Bond dealers expect 2014 to be the second-worst year for municipal issuance in a decade, and some predict the lowest volume since 2000, as the Federal Reserve's tapering program pushes interest rates higher.
Gross new issue volume this year will total $296 billion, down 10% from $330 billion in 2013, according to the median estimate of seven leading municipal bond underwriters. That would rival 2011's volume of $287 billion for the lowest yearly issuance since 2002.
A decline in bond refundings will be the main culprit, market analysts said, as climbing interest rates make it less attractive to replace existing bonds with new debt.
"The biggest variable is what happens to interest rates," Chris Mauro, head of municipal research at RBC Capital Markets, said in an interview. "A gradually rising interest rate environment won't have that much of an impact on new money issuance but it will suppress refunding activity."
Refunding issuance will make up $98.6 billion of issuance in 2014, a decline of 11% from the $111.1 billion of refunds in 2013, dealers estimated. New money is expected to be $195 billion, up 22% from $159.2 billion in 2013.
"We think there is a little bit of pent up demand there and that the economy will be modestly improving next year, bumping up new money issuance," Mauro said.
The improving U.S. economy is a double-edged sword, researchers and analysts said. On one hand, economic growth and growing populations in some areas provides more income for states and municipalities, bolstering their ability to take on new projects. At the same time, a healthier economy gives the Fed reason to slow down its bond buyback program, which pushes interest rates higher.
"Forecasting where total volume is going to be is more art than science," Natalie Cohen, managing director at Wells Fargo Securities, said in an interview. "It's a hard number to come up with, and it's based on what happens with treasuries."
The 10-year U.S. treasury yield, currently at 2.89%, may rise to 3.60% by the fourth quarter of 2014, RBC's Mauro said. The ratio of municipal to treasury yields will rise significantly in the first quarter of 2014, according to Peter DeGroot, a managing director at JPMorgan.
"We expect ratios to maintain their relative low levels over the near term," DeGroot, head of JPM's municipal research, said in an interview. "They're relatively rich to their recent averages and we think they can maintain that for some time."
Taxable municipal bonds that rallied in the latter half of 2013 could cheapen as yields increase, DeGroot said in a JP Morgan outlook report. Many issuers favor the bonds over tax-exempt credits due to the flexibility with which the proceeds can be used.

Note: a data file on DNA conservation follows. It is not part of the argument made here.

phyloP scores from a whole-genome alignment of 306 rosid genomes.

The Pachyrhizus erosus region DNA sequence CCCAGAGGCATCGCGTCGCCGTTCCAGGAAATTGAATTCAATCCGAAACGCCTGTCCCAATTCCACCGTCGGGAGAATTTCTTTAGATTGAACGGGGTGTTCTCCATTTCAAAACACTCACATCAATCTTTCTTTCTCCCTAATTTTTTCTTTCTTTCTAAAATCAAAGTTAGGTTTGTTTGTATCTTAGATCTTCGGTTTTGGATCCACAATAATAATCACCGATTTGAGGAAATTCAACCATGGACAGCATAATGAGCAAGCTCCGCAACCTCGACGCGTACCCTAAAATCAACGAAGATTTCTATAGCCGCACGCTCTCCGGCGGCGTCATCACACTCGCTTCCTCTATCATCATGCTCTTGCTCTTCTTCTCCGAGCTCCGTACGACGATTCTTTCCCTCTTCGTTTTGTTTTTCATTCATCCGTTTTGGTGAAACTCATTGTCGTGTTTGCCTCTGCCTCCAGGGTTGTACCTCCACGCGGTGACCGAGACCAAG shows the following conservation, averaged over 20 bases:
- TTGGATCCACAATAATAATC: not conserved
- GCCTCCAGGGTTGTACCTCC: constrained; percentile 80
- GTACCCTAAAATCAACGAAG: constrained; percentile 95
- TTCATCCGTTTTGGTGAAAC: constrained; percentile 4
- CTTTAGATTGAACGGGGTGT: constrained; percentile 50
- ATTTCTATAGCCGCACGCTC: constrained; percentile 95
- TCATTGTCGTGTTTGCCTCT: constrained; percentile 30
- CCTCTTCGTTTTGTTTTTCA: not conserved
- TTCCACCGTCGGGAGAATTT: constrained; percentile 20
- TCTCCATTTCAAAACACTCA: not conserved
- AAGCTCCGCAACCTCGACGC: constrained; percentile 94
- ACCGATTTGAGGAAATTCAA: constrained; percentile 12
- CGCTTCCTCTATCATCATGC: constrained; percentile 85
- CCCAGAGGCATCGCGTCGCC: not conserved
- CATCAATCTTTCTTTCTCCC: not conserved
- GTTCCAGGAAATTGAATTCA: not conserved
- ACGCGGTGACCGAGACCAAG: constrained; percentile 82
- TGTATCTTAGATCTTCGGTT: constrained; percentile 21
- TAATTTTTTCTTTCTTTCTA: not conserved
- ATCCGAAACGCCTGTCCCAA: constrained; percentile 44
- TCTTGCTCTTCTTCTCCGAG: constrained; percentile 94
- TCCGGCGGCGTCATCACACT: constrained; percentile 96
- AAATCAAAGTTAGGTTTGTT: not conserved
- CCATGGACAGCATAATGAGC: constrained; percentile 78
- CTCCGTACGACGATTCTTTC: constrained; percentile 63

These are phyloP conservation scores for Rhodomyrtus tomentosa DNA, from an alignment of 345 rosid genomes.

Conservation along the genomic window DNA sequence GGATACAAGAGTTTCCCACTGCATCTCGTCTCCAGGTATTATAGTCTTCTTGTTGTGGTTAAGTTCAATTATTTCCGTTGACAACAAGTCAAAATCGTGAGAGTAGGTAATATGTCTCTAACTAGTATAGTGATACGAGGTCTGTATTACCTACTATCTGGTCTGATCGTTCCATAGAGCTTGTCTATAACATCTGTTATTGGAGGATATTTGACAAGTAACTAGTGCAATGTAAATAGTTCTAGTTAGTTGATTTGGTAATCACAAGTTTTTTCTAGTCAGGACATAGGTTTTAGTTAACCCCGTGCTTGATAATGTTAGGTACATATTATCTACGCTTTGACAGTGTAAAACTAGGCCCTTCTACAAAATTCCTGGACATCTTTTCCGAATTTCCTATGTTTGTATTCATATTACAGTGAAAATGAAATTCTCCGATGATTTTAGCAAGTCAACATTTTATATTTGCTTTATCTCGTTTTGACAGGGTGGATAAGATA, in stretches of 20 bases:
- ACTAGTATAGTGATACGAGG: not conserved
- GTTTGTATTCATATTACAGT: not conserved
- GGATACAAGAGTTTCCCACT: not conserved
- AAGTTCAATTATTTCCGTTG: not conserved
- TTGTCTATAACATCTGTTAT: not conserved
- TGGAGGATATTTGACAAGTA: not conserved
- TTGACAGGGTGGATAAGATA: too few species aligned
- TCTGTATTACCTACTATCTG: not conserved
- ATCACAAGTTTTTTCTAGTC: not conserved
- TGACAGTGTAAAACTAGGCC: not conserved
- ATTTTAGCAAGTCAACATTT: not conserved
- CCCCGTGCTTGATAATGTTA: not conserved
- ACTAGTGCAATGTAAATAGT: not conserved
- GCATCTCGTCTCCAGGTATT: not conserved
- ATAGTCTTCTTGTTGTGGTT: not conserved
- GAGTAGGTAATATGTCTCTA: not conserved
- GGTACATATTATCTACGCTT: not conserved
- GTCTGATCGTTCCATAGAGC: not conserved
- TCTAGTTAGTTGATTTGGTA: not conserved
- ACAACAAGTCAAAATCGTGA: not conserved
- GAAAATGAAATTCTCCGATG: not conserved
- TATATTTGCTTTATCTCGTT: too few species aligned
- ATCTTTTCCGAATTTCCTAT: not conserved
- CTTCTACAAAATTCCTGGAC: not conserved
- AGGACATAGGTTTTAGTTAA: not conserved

"Taxable issuance is trending higher and it appears there is a decent incentive for some issuers to exploit the taxable market over the tax-exempt one," DeGroot said. "There tend to be less regulatory restrictions and a less onerous path to issuance for taxable securities."
Municipal yields spiked after the Fed announced it would slow its bond buying program in May, and then declined as details surrounding the implementation of the Fed's taper remained murky.
A U.S. government jobs report on Jan. 10 sent bond yields lower, indicating to some market participants that the tapering program may move slowly. The yield on the 10-year AAA bond has declined 15 basis points to 2.64% since Jan. 2, according to Municipal Market Data. The 30-year yield has risen three basis points.
"Some parts of the market are priced ridiculous cheap after a horrible 2013," Mikhail Foux, a municipal strategist at Citigroup Global Markets, said in an email. "We expect muni rates to be only marginally higher."
Outflows from municipal bond mutual funds, which declined to just $19 million in the week ended Jan. 8, will probably slow down by the middle of the year if municipal bonds remain cheap, researchers and analysts said.
Wells Fargo's Cohen pointed out that improving financial standings of stressed regions such as Puerto Rico and California will play a major part in municipal performance in 2014. Infrastructure deals and transportation issuers such as airports will remain a primary provider of bonds in 2014, analysts said.
"The muni market does tend to self-heal," Cohen said. "It's not as systemic as many think. You could have one school next to another, where one is doing fine and the other is in fiscal distress."
Oliver Renick is the sell-side reporter at The Bond Buyer.
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